women

You and your Child : Being a Parent (part 2)

- 7 Kinds Of Fruit That Pregnant Women Shouldn’t Eat
- How to have natural miscarriage
- Foods That Cause Miscarriage
- Signs Proving You Have Boy Pregnancy

Your hopes

There are as many personal reasons for having children as there are for not having children. For some parents, children represent the hopes, dreams, and ideals that are unmet in their own life; they represent the chance to “put right the wrongs” of the past; for others, having a child is the natural evolution of a partnership or marriage and the desire for a family; for some, a child is an unexpected outcome of a relationship or liaison that was never going to be long-term; for others, it is a deep and powerful biological instinct. If you have been brought up as part of a large family, you may hope for the same environment for your own children, or you may see value in being an only child. Whatever the motive for becoming a parent, the vision of what it means will be influenced by your own past.

Ask yourself, honestly—what are your expectations of your child? Are you anticipating that she will be just like you? Have you already begun to look for signs of super-intelligence or natural ability? Are you imagining that your daughter might become a rock star or a brain surgeon? Your son a teacher or a top athlete? These impulses are natural, and part of the fun of watching your child develop, but learning to manage your own expectations from an early stage is very important.

From baby to toddler

You’ll be counting the days for her to take her first steps. Then, before you know it, she’ll be walking, running, jumping, and climbing—and your main challenge will be to keep up with her.

Nature and nurture

Your child’s development is a healthy mix of nature (the result of her genes) and nurture (your influence and her life experiences). She will eventually grow up to be uniquely herself, for better or worse. The more children you have, the greater the scope for variation and unpredictability. Each child is an individual and will develop in a way that is uniquely different from her brothers, sisters, cousins, and friends—and you.

The rewards

Being a parent may bring out a whole new side of you. Through your children you can rediscover a sense of fun and find new ways to relax.


What’s your story?

Raising a child may prompt deep-seated memories of your own childhood. This meeting of past and present is completely natural and inevitable, but may mean that your child’s behavior becomes affected by something that is going on in your life rather than hers. Likewise, if you and your partner are experiencing relationship difficulties, these may sometimes be reflected in your child’s behavior. When a child has behavioral problems a clinical psychologist will begin by asking the parents about their relationship, their past, and their own experiences of being parented. The clearer you can be about the impact that your past may be having on you or your relationship, the more aware you will be when something that occurs in your child’s life is actually more about you, rather than her.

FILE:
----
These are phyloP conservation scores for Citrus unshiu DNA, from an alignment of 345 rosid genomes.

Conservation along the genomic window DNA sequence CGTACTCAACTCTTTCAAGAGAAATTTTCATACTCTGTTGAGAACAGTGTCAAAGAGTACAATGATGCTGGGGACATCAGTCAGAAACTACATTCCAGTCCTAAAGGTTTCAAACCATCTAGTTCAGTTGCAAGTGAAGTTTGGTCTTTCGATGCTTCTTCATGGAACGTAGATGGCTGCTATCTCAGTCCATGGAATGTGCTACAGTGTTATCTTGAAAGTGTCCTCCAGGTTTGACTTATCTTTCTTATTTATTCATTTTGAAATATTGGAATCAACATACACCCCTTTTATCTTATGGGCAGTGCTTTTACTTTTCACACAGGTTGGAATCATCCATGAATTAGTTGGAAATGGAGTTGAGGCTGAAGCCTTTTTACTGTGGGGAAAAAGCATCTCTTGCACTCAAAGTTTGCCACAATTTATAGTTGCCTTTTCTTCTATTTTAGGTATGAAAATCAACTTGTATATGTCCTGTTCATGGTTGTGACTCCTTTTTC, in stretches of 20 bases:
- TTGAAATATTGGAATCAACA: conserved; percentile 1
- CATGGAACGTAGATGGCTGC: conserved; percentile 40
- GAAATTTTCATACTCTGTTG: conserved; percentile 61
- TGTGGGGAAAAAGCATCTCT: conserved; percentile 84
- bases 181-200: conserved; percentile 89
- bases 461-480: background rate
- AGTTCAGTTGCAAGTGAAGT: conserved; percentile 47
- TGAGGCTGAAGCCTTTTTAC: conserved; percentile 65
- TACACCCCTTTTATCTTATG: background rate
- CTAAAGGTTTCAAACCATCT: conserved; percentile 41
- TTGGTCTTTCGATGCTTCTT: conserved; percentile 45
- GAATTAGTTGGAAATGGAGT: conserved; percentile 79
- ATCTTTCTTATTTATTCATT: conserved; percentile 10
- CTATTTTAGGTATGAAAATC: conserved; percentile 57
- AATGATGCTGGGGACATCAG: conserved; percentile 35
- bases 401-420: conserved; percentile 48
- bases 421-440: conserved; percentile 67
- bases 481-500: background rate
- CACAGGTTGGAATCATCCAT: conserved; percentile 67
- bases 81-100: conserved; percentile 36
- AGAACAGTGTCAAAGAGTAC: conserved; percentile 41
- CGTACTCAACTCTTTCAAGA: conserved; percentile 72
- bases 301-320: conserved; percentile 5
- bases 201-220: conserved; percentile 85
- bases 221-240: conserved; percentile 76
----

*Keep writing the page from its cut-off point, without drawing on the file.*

Consider for a moment:

This is not an exhaustive list of questions, but by considering your answers you can learn how your life and experiences have had a lasting impact and will influence the way you feel about yourself as a parent, and the way in which you nurture your child.

  • Was your childhood happy, sad, loving, playful, strict, liberal?

  • Would you say you were/are close to your parents?

  • Were there any traumatic events in your past such as parental separation or divorce, continual fights, bullying, accidents or illness, bereavement?

  • What was your experience of your child’s birth? Were you separated from your child for longer than a few hours?

  • Have you ever lost a child or seen her suffer serious illness?

  • How do you view your relationship with your child’s mother or father?

    Is your relationship secure, loving, passionate, full of conflict, finished?

  • What are your expectations of yourself as a parent and of your future relationship with your child and with your partner?

Parents’ expectations

Having appropriate expectations is an important aspect of being a contented parent. Expecting too much from your toddler at too young an age can cause frustration and disappointment.

By what age would you expect your child to…

Q: Use her first word.
A: 10–15mths
Q: Walk without assistance.
A: 10–18mths (50 percent by 13mths)
Q: Wave goodbye without being asked.
A: 10–12mths
Q: Look where you point to, instead of at your finger.
A: 12–18mths
Q: Ask for something by pointing at it.
A: 12–18mths
Q: Stop putting objects into her mouth to explore them.
A: 15–18mths
Q: Echo your words and phrases back to you.
A: 15–24mths
Q: Put two words together in a meaningful way.
A: 18–24mths
Q: Draw a circle by copying you.
A: 2–3yrs
Q: Show concern, and try to comfort a child who is crying.
A: 2–3yrs
Q: Begin to “pretend play,” such as “Mommy and Daddy” and making tea).
A: 2–31/2yrs
Q: Be toilet trained during the day.
A: 2–3yrs
Q: Be dry and clean during the night.
A: 2–5yrs

Q: Be aware of differences between boys and girls.
A: 3–4yrs
Q: Pedal a tricycle independently.
A: 3–31/2yrs
Q: Learn to count to 10.
A: 3–4yrs
Q: Understand the concept of time—for example the difference between today and tomorrow.
A: 3–4yrs
Q: Start to understand that you or someone else has a different point of view than her own.
A: 21/2–31/2yrs
Q: Understand sharing.
A: 21/2–31/2yrs
Q: Enjoy simple jokes.
A: 31/2–41/2yrs
Q: Dress and undress unassisted.
A: 4–5yrs
Q: Recognize her own name and try to write it down.
A: 5yrs
Q: Be able to use a child-sized knife and fork.
A: 41/2–5yrs

NOTE

(Note: these are not a precise guide, and all answers assume a full-term birth.)

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